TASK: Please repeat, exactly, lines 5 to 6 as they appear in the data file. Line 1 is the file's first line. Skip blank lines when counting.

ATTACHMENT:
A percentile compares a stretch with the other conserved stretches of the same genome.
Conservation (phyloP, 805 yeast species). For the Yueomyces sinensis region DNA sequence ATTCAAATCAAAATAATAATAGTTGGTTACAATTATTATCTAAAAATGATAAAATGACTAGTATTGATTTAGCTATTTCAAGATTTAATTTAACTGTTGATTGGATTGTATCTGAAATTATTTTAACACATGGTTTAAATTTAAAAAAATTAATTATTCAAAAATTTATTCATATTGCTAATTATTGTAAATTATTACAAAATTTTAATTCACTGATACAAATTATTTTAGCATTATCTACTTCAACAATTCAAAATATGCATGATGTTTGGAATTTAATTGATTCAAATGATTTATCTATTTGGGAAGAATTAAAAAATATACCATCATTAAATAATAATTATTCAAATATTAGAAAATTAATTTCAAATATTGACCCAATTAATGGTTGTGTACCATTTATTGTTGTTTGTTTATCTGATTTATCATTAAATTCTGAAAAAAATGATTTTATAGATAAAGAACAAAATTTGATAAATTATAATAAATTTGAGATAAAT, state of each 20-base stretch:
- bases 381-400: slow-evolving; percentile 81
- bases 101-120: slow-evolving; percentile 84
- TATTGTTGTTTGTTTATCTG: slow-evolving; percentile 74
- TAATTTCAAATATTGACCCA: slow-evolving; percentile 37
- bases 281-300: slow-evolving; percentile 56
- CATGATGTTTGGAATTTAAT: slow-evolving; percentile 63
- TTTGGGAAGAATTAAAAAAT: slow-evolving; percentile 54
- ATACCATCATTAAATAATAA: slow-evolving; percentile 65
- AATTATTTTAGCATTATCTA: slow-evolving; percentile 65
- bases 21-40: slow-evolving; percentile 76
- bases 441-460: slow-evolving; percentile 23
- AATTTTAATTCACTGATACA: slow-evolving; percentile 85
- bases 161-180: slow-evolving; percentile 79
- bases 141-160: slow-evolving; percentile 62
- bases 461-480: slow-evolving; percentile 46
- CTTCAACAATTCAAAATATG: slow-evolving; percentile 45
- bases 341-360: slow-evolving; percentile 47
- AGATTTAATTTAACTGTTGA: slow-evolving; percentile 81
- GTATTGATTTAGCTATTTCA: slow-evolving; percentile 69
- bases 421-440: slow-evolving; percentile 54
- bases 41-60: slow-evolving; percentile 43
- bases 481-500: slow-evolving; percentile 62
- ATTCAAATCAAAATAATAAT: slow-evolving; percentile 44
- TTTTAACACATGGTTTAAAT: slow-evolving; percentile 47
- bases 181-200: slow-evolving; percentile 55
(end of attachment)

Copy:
- TATTGTTGTTTGTTTATCTG: slow-evolving; percentile 74
- TAATTTCAAATATTGACCCA: slow-evolving; percentile 37